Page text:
27 Jan, 5 tweets, 2 min read
Many Qs about why it is that new #covid19 variants that are more transmissible will cause exponentially more infections (i.e. why something that is 70% more transmissible doesn't just cause 70% more infections & deaths).

A thread with an illustrative example (1/5):
Let's say that R0 (virus reproduction number) is 1.1

In the first round of infection, number of people infected = 1 (original person) + 1.1 =2.1

Next round = (2.1-1)*1.1 + 2.1 = 3.3
Third round = (3.3-2.1)*1.1 + 3.3 = 4.6

After 9 rounds, we get to 15.9.
(2/5)
Now, let's say a new variant is 70% more transmissible--say the R0 for the new strain is 1.1*1.7.

You still start out with 1. Then:

First round = (1)*1.1* 1.7 + 1 = 2.9
Second round = (2.9-1)*1.1*1.7 + 2.9 = 6.4

After 9 rounds, we get to a whopping 600 infected.
(3/5)
Screenshot of my calculations and formula here.
(4/5)
This explains why countries where the new more contagious variants have become dominant faced such extraordinary surges.

Even if the lethality remains the same (note: B117 may be more lethal), a much greater rate of infections will lead to much higher number of deaths.
(5/5)

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# More from @DrLeanaWen

9 Jan
While I applaud pres-elect @JoeBiden's commitment to speeding up vaccinations, I'm concerned about the new policy to release all available doses without guarantee of timely administration of 2nd doses for all 1st doses given.

My @PostOpinions op-ed (1/6): washingtonpost.com/opinions/2021/…
First, the bottleneck now is not supply, but the "last mile" between getting the vaccine to distribution sites & injecting it into people's arms. Speeding up this process should be the focus, or else vaccines will just sit in different freezers.

(2/6)
I'm also deeply troubled by the idea that we could be rushing first doses out without a guarantee of timely 2nd doses. Clinical trials were conducted with 2nd dose 3- or 4-weeks after the 1st. If we deviate from science, this could fuel vaccine hesitancy.

(3/6)
29 Dec 20
At the current rate of #covid19 vaccinations, it will take the U.S. 10 years to inoculate 80% of Americans.

Instead of obfuscating & deflecting responsibility, the federal government needs to take 3 urgent steps.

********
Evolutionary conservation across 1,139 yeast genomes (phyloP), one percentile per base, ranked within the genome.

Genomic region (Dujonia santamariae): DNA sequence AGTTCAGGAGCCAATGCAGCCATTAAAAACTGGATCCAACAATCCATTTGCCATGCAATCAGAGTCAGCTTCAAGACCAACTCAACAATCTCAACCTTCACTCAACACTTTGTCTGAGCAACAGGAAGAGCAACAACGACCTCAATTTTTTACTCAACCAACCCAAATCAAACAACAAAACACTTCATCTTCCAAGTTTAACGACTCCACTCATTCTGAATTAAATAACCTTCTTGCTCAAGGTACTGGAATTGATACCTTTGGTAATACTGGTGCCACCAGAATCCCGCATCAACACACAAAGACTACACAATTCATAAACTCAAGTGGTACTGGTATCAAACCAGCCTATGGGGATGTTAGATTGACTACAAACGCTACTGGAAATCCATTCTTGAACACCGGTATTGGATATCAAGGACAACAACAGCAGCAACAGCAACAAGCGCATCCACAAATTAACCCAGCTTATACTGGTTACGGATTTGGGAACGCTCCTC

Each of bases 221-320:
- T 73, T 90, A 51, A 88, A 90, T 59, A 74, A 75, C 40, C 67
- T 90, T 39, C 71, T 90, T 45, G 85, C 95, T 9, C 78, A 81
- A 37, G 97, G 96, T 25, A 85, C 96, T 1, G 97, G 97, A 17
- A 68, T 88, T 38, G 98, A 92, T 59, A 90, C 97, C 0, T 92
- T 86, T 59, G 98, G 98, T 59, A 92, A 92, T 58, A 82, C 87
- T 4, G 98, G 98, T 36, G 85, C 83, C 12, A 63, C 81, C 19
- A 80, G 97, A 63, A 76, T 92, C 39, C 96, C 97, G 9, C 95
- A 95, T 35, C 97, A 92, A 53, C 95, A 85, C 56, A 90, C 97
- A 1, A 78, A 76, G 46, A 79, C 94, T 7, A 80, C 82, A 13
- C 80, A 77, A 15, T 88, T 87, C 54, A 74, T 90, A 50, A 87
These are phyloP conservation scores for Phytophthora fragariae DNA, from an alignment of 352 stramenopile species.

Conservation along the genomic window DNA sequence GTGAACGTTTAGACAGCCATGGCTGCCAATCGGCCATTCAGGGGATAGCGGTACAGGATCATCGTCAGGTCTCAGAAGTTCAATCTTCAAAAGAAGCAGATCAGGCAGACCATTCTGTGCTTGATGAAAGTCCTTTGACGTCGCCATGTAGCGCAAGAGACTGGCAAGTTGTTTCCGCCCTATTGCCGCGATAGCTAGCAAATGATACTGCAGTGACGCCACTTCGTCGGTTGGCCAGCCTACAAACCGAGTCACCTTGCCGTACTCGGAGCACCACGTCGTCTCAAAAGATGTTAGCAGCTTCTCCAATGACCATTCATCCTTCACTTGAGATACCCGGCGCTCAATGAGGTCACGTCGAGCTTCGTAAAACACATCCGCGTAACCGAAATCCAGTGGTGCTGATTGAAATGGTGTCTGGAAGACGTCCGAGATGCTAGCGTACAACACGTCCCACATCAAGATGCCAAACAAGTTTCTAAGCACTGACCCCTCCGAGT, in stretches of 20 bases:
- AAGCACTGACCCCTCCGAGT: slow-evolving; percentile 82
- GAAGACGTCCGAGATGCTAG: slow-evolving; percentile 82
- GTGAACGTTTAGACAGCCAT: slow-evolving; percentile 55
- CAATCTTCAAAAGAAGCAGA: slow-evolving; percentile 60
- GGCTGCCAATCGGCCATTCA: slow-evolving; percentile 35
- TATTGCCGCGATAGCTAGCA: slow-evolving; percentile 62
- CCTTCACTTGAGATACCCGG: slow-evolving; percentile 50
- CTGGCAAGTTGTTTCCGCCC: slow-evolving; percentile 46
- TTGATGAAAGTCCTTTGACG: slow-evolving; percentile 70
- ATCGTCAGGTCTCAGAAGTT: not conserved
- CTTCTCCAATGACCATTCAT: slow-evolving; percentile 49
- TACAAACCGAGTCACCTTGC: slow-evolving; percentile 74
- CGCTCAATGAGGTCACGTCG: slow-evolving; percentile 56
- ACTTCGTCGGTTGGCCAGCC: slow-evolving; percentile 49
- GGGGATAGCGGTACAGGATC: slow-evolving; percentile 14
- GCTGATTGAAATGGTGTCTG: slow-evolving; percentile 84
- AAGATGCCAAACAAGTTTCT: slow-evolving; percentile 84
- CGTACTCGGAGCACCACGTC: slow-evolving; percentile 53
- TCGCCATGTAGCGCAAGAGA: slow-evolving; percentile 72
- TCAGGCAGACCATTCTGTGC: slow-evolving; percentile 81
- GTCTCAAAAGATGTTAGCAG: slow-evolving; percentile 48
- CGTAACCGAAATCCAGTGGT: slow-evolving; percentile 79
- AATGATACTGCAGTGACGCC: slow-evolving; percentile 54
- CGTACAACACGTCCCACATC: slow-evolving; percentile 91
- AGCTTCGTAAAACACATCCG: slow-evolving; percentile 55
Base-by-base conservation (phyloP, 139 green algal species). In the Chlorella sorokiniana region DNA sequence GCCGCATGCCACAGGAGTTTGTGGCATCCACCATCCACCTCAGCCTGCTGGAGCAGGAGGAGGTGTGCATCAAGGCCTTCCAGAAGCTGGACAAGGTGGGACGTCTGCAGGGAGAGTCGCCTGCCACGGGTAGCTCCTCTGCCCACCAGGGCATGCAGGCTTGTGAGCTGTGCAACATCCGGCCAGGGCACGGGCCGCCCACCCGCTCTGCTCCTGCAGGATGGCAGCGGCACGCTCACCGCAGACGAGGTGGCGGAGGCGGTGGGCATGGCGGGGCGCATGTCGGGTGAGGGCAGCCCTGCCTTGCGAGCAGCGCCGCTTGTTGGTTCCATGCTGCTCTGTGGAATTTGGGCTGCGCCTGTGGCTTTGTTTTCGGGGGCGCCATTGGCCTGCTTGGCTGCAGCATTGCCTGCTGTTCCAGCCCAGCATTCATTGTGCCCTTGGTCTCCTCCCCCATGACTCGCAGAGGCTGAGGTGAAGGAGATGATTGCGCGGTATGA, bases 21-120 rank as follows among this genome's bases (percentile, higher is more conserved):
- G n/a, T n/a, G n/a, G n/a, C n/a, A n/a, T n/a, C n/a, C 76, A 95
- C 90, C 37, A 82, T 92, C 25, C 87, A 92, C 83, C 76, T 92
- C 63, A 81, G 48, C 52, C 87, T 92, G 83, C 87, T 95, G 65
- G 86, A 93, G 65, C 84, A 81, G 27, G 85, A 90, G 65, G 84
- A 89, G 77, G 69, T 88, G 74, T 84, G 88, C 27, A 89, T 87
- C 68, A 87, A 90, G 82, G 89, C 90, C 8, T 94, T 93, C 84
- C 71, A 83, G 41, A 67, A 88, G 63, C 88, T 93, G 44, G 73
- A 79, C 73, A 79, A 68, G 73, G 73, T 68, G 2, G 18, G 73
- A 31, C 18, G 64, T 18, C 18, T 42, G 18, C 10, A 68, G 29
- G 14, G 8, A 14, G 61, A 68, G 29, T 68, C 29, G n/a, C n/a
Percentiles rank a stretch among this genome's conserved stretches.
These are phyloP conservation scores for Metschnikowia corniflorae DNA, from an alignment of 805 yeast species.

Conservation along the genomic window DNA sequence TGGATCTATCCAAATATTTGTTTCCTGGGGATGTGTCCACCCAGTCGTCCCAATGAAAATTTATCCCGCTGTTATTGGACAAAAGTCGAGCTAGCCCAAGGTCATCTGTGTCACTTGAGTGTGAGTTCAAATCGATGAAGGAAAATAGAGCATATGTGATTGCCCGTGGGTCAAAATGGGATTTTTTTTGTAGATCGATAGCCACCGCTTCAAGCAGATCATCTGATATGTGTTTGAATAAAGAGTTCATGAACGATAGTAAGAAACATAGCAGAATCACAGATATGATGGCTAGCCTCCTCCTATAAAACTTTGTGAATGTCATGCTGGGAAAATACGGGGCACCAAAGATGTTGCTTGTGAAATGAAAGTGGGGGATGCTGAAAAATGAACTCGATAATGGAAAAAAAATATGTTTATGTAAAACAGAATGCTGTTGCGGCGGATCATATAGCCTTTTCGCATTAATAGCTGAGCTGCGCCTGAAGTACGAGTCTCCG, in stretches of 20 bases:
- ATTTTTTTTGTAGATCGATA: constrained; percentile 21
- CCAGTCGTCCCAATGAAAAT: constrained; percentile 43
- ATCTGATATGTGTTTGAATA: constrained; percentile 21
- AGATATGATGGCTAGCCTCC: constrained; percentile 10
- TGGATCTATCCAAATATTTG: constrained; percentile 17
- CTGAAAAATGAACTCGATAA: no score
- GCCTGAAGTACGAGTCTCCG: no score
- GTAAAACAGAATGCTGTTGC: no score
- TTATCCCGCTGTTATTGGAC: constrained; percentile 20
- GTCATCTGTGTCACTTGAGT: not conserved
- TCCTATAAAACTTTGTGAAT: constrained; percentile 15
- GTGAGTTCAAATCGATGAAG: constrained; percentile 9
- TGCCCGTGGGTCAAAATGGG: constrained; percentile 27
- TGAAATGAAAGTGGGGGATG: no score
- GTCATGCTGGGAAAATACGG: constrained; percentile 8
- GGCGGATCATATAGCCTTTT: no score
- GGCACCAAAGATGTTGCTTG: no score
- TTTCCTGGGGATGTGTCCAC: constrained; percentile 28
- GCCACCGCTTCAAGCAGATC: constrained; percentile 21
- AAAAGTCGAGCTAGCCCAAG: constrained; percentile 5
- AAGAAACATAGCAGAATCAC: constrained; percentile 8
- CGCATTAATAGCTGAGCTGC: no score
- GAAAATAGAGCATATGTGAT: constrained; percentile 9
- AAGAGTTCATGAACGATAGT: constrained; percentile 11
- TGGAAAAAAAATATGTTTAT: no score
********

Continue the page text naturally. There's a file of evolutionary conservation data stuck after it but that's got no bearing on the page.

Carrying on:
My @washingtonpost op-ed (1/6): washingtonpost.com/opinions/2020/…
I know ramping up a complex operation is hard. It's possible 2 million is an undercount.

What concerns me most is that officials are backtracking on their promises. It's giving me flashbacks to the testing debacle (remember "everyone who wants a test can get one")? (2/6)
So what can be done? 3 things.

1) Set up a real-time public dashboard to hold the right officials responsible and to target additional resources to where are most needed. (3/6)
10 Jul 20
In my testimony to the House Homeland Security Subcommittee today, I provide 10 actions Congress must take to reduce the unequal impact of #covid19 on Latinos, African-Americans, Native-Americans & other communities of color.

My recommendations: (1/7)
homeland.house.gov/activities/hea…
1. Target testing to minority & underserved communities. Congress must instruct FEMA to ramp up testing & set up facilities all across the country.
2. Track demographic information to ensure equitable resource allocation.
3. Hire contact tracers from minority communities. (2/7)
4. Provide free facilities for isolation & quarantine.
5. Suspend immigration enforcement for those seeking medical assistance for covid-19. Congress should prohibit ICE from accessing records of those seeking care for covid-19. (3/7)
26 Jun 20
So much wrong with @WhiteHouse presser on #covid19. We have record #s of infections in the U.S.--40,000 yesterday, and if only 1 in 10 being detected, means 400,000 people became infected. Hospitalizations are rising. Deaths will soon follow. Where is the urgency? (1/4)
They're saying testing is important. That's what public health experts have been asking for all along.

But where's the national plan for testing (& tracing + isolation)? We need at least 10X amount of testing we have now. (2/4)
In some areas, testing, tracing, isolation will not be enough: we need aggressive social distancing measures. Yes, it's individual responsibility, but public officials need to emphasize public health messaging + institute policies. Require masks. Limit indoor gatherings. (3/4)
4 Jun 20
Testifying now to U.S. House of Representatives Select Subcommittee on #Coronavirus Crisis, on how #covid19 has unmasked long-standing health disparities among African-Africans & other minorities, who now bear the greatest brunt of this pandemic coronavirus.house.gov/news/press-rel… (1/9)
The problems of structural racism & systemic inequities are huge and cannot be solved overnight. But there are concrete actions that can be taken now.

I outline four in my oral testimony. Full written testimony to be posted on @COVIDOversight coronavirus.house.gov/subcommittee-a…. (2/9)
1. The federal government must target public health resources to minority and underserved communities. This includes targeted testing with a real-time dashboard for testing & contact tracing  + providing free housing for those who need to self-isolate. (3/9)
27 May 20
The U.S. has just reached 100,000 deaths from #covid19. What have we learned? A thread of 10 lessons:
1. This is an extremely contagious respiratory illness that spreads rapidly from person-to-person. Containment is very hard.
2. But it can be done. South Korea, New Zealand, Germany & many others have been able to reduce covid-19 infections to low enough levels that they can identify and rein in new infections. It takes strong, consistent & clear national leadership.